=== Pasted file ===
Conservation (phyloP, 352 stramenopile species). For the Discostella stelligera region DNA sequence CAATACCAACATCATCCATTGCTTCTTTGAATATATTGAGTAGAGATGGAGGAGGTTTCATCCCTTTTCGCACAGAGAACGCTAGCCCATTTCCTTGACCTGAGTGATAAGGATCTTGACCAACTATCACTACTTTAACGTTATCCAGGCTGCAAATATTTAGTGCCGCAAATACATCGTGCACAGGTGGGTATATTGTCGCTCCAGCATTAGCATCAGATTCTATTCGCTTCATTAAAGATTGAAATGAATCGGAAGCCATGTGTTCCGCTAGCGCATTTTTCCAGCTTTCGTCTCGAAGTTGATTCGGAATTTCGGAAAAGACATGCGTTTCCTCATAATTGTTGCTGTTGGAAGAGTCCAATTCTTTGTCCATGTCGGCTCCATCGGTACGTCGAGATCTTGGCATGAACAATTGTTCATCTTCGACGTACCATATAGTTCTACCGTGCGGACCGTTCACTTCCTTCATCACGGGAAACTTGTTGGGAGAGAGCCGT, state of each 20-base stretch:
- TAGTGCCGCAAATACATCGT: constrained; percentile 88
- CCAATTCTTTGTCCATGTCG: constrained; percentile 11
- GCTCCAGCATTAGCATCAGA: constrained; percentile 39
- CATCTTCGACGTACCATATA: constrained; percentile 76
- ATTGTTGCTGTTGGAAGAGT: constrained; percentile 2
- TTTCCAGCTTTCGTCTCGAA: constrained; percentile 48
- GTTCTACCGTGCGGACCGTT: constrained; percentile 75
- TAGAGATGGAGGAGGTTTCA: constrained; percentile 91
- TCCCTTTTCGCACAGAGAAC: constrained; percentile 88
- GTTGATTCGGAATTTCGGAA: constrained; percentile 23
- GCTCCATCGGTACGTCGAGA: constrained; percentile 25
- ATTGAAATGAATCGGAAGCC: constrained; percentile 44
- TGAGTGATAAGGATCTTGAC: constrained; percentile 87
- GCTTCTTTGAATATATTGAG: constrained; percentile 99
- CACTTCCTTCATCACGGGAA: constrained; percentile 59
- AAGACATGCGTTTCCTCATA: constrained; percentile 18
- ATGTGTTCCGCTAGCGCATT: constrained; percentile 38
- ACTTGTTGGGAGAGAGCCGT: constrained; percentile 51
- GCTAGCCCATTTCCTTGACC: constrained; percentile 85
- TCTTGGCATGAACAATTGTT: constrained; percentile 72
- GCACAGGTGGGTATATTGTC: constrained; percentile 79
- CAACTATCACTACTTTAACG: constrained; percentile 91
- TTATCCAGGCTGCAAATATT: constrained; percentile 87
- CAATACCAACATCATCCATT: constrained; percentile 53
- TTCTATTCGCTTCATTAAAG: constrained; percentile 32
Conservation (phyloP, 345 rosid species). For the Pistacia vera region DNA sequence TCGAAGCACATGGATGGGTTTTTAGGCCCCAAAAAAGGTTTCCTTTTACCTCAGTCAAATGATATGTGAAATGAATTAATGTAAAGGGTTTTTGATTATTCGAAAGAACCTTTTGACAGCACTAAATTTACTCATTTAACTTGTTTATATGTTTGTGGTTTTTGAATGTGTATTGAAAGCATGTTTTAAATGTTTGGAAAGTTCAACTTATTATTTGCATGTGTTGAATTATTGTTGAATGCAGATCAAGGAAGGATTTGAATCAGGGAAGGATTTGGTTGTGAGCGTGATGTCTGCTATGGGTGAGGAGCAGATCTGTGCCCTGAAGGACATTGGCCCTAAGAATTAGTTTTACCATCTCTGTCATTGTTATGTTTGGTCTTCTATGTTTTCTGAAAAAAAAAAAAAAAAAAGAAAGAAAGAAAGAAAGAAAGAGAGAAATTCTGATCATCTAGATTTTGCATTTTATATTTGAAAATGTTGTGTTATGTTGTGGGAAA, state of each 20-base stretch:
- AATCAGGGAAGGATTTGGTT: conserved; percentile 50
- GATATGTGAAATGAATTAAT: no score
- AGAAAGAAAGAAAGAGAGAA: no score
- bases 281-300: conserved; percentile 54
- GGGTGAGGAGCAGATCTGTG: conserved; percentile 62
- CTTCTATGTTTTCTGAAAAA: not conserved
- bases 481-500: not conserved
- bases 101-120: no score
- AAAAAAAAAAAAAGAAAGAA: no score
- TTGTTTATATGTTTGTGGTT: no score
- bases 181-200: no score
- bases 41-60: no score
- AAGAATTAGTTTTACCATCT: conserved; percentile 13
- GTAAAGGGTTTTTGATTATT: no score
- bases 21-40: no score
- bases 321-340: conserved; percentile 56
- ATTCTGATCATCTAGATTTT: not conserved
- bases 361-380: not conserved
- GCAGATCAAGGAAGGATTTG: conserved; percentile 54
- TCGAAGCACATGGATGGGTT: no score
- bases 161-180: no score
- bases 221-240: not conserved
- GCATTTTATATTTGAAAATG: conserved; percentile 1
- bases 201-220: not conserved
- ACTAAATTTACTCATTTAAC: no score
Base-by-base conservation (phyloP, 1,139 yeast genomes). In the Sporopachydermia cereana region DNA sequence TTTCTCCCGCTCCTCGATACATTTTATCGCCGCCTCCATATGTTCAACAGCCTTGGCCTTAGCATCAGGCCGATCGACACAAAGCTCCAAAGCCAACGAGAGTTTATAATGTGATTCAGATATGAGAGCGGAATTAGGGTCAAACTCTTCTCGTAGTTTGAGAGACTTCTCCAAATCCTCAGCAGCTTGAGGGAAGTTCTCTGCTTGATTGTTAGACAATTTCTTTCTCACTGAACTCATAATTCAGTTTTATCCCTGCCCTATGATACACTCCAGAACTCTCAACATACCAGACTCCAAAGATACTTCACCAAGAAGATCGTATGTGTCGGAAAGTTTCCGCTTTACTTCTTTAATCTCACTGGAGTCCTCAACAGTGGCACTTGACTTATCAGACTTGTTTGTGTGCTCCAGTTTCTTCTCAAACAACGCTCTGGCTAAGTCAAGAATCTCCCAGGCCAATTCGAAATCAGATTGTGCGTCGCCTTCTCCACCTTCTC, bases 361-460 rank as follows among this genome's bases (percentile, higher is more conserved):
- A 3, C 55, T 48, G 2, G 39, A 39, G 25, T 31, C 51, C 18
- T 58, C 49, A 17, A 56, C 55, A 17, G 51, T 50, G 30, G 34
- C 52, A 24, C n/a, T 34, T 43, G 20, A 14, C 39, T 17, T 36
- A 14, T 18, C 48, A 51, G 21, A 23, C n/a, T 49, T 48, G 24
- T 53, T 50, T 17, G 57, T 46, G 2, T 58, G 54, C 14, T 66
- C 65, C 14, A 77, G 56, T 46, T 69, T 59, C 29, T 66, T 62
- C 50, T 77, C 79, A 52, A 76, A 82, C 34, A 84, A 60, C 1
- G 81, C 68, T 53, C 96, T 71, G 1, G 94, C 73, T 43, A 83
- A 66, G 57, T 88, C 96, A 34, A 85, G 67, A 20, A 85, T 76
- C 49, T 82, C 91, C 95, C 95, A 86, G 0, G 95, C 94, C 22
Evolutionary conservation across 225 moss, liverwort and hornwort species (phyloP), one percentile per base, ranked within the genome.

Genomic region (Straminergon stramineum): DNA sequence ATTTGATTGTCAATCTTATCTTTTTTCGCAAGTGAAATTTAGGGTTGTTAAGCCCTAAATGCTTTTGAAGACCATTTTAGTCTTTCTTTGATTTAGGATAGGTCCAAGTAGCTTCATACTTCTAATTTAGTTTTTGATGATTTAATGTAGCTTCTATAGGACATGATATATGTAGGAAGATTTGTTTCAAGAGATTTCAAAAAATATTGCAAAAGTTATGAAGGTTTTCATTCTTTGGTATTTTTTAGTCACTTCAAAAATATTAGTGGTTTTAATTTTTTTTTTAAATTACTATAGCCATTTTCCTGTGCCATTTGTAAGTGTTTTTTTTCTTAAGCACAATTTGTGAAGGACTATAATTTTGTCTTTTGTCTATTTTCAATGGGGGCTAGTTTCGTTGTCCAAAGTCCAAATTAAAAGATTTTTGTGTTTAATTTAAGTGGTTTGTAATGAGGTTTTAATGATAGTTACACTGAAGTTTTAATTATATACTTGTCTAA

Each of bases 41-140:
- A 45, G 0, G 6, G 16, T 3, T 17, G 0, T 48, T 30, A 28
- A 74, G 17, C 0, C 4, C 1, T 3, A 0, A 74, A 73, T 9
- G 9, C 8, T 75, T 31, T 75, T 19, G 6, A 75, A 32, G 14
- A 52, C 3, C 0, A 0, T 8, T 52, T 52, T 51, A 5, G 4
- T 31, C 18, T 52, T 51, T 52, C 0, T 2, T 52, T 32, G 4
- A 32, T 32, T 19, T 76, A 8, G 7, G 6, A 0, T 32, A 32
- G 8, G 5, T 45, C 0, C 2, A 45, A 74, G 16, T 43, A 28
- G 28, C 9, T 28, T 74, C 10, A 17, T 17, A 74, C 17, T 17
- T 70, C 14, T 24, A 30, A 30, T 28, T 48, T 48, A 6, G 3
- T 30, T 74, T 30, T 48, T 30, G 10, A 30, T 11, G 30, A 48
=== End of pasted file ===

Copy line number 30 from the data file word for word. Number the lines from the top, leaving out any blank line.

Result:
- AGAAAGAAAGAAAGAGAGAA: no score